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Practice for the Year Ahead

As the wrapping paper is recycled, the candles put away, and the tree soon taken down, many of us have likely heard our annual quotient of heart-warming holiday stories. But I’m going to ask your indulgence now as I share with you one more.

The setting is the border between Germany and Belgium, and it is Christmas Eve, 1944. In a small house in the woods, a mother is preparing supper with her son. Outside two massive armies are fighting the Battle of the Bulge, but it is quiet in the cabin, until there comes a knock at the door. The mother opens the door to find three American soldiers, one wounded, all lost, looking for food and shelter in the night. It is a dangerous time to help anyone, but the woman invites them in just the same.

The little family shares their shelter with the Americans, and does their best to make them comfortable. All are about to sit down to dinner when there comes a second knock at the door. Things are even more dangerous now; the Americans train their guns at the door. Their host opens it to find four more soldiers. Just as lost, just as hungry, just as much in need of shelter as the first batch – just German this time.

There is a moment of tension, as the war pours into this little house in the woods. But the mother of the house sets the rules. Everyone is welcome; she will set four more places at the table. Anyone who wishes to stay will have to hand over their weapons, and agree that the war is over for the night.  They do. They eat. They all manage to sleep under one roof. On Christmas morning, the men all work together to make a stretcher for the wounded American, and the two groups set out again in opposite directions, to rejoin their companies.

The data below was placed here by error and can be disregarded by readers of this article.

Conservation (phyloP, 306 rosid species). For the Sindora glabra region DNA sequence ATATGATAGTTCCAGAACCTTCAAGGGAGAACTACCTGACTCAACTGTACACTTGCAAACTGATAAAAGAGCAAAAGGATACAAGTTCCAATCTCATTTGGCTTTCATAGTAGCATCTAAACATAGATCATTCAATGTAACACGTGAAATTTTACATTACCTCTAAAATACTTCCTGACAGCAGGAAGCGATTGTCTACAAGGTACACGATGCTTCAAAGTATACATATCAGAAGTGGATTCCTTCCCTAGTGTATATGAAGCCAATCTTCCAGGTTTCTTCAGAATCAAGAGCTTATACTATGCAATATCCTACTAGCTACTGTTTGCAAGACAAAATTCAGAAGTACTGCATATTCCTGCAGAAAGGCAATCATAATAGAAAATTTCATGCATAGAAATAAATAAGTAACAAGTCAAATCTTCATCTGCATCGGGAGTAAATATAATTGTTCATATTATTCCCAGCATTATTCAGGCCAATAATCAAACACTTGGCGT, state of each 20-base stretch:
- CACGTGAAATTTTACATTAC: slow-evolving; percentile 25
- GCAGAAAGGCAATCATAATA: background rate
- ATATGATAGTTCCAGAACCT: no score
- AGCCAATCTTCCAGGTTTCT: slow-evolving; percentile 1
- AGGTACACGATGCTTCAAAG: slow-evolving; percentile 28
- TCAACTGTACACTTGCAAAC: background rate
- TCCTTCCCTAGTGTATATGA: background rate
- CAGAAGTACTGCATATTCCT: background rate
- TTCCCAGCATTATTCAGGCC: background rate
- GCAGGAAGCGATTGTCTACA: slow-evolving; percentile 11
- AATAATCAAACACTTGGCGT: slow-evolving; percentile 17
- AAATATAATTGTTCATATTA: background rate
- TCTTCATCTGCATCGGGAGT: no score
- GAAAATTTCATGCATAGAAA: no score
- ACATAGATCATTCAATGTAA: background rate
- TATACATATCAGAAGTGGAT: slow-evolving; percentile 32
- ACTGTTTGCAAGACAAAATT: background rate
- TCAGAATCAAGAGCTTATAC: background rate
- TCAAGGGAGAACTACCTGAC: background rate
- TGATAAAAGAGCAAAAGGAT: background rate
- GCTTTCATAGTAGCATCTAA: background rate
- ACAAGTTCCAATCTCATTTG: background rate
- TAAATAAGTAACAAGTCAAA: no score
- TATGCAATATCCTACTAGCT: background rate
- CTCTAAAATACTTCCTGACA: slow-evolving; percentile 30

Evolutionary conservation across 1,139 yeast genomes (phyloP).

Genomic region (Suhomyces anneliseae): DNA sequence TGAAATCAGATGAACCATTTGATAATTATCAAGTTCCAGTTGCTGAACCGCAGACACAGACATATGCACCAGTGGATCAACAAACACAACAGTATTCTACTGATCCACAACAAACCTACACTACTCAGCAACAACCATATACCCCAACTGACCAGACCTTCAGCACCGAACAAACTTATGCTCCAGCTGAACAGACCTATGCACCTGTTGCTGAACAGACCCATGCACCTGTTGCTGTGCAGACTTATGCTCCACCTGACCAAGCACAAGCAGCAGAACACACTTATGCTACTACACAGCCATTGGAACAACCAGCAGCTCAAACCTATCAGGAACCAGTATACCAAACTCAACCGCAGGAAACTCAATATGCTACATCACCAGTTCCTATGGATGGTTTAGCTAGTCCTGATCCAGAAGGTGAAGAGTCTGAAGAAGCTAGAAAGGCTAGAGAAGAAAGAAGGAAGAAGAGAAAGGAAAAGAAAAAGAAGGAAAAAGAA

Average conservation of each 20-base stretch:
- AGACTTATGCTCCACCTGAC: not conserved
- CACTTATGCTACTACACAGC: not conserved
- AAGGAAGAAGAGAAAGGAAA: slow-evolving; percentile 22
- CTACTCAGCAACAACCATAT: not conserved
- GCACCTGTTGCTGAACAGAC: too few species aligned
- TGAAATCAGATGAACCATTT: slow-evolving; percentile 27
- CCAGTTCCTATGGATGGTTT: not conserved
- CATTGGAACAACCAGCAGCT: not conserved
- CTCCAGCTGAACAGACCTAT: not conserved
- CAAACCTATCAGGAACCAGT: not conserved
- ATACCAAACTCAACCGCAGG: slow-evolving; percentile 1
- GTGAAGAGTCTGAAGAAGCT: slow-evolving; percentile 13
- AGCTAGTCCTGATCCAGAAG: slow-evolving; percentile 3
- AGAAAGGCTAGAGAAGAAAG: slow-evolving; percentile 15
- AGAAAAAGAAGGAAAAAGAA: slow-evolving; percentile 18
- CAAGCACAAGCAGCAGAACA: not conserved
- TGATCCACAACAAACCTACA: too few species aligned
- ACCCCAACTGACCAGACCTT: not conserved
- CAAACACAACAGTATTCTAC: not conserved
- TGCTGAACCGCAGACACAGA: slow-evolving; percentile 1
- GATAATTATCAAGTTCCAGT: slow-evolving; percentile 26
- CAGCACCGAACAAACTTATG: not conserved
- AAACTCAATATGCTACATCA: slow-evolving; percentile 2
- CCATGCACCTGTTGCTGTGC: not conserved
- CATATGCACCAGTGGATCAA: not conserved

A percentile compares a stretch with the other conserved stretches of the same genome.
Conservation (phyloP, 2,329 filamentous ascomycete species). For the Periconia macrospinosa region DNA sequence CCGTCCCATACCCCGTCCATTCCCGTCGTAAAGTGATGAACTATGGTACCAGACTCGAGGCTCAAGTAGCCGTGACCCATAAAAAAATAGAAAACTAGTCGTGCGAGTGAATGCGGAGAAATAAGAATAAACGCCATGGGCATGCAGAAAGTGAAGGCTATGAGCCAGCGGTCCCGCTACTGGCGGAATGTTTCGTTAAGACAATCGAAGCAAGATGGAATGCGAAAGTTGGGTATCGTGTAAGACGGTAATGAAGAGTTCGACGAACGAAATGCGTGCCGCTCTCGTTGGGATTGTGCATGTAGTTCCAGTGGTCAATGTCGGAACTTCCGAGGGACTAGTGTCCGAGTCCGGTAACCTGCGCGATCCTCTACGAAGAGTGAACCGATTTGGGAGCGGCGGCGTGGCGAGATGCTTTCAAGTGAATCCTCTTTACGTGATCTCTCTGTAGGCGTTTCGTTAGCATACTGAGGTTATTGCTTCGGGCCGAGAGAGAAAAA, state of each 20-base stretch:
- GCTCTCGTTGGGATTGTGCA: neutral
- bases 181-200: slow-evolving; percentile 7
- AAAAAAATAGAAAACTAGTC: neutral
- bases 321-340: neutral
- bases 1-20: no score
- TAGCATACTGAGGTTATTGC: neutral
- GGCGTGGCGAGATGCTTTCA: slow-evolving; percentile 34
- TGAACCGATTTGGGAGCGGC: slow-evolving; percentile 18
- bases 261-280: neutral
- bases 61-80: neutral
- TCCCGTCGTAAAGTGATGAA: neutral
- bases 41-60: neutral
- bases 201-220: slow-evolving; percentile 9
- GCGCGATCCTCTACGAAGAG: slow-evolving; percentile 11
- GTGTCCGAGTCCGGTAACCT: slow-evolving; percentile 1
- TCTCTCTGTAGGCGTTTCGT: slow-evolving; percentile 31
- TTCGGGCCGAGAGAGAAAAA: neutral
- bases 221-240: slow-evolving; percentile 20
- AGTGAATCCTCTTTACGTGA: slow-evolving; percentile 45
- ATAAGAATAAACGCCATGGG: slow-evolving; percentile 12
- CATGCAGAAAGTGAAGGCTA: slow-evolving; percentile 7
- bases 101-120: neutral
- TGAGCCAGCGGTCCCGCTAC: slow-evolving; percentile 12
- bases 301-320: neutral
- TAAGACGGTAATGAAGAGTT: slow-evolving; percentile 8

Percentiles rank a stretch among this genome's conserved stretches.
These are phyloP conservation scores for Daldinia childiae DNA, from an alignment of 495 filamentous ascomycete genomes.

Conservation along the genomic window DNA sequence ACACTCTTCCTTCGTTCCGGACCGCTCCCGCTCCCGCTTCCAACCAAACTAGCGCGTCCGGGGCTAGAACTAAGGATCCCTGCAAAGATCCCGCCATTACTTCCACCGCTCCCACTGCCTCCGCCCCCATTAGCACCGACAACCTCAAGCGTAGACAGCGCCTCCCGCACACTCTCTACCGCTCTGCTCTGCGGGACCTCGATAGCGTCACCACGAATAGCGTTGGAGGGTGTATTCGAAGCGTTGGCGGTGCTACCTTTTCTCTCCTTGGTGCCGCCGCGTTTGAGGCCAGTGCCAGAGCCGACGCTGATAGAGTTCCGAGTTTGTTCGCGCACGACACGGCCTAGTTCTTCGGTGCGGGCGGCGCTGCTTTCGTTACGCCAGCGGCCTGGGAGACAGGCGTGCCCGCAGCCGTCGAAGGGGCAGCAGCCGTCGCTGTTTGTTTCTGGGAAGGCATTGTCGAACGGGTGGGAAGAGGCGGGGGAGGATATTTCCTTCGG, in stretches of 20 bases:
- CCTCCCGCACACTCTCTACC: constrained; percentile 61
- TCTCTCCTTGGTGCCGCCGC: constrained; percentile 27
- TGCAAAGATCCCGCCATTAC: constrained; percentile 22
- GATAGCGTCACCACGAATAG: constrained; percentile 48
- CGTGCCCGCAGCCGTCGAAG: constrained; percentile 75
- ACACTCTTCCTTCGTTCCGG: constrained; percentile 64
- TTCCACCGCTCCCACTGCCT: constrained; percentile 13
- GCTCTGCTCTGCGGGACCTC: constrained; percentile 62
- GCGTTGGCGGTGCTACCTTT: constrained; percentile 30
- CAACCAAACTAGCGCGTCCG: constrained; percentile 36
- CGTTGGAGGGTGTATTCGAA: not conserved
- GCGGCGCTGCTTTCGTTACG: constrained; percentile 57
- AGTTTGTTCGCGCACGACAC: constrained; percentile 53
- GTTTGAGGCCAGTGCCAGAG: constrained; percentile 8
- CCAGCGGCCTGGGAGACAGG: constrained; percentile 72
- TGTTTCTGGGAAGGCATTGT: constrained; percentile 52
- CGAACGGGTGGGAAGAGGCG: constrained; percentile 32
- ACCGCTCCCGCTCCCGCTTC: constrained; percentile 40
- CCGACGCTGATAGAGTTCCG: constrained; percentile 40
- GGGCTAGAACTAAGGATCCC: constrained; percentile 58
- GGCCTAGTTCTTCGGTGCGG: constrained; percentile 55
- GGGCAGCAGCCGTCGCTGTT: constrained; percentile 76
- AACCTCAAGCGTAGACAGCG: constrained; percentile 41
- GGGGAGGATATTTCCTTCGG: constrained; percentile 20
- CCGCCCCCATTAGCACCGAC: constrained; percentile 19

Whether you’ve heard this one before or not, the theme is likely familiar. Enemies put aside their grievances and treat each other with kindness for one special night out of the year. And if that’s all that Christmas or any other holiday is – a time when the normal rules of life are suspended – then there’s little else to be said. But there’s another way of looking at the holidays just past: not as rare exceptions, but as practice for the days and months between them. They way we are – or try to be – on such as special night is the way we should aspire to be each day. As you begin a new year, may you be well, and may you carry the spirit of the season now passed into each new hour ahead.


In Faith,

Rev. Kelly Weisman Asprooth-Jackson

PS: I am happy to announce that this year’s Simple Gifts collection raised $2,253 for the North Shore Community Development Coalition! Thank you to all those who participated and helped to make our congregation’s holiday one driven by generosity.


First Parish Church

225 Cabot St

Beverly, MA 01915


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